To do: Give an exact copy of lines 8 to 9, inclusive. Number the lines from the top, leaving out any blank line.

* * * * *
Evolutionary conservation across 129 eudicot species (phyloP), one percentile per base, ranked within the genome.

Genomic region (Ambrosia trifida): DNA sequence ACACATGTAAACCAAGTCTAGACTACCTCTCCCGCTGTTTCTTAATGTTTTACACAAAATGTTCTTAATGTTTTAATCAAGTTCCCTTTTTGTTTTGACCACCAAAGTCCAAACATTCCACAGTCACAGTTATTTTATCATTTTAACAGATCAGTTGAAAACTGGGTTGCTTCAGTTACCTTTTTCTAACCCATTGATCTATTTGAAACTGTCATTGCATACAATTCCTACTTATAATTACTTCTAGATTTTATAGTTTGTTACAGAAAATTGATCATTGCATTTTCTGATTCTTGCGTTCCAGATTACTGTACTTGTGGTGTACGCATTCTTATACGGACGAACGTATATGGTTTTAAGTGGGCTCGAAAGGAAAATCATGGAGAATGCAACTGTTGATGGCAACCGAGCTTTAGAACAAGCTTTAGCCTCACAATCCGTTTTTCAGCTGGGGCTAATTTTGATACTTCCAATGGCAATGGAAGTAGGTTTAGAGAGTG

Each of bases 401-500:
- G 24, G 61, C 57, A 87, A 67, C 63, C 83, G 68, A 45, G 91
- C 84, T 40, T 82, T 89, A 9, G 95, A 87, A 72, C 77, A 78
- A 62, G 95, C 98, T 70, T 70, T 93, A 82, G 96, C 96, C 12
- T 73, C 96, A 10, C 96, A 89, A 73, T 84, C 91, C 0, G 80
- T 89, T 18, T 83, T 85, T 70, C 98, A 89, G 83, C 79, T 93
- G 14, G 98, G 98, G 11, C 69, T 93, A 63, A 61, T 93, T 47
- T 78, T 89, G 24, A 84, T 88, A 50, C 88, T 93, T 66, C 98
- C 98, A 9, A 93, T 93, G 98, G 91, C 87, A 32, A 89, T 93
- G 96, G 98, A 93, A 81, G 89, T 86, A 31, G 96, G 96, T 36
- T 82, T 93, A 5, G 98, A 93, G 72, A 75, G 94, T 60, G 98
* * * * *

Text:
- T 89, T 18, T 83, T 85, T 70, C 98, A 89, G 83, C 79, T 93
- G 14, G 98, G 98, G 11, C 69, T 93, A 63, A 61, T 93, T 47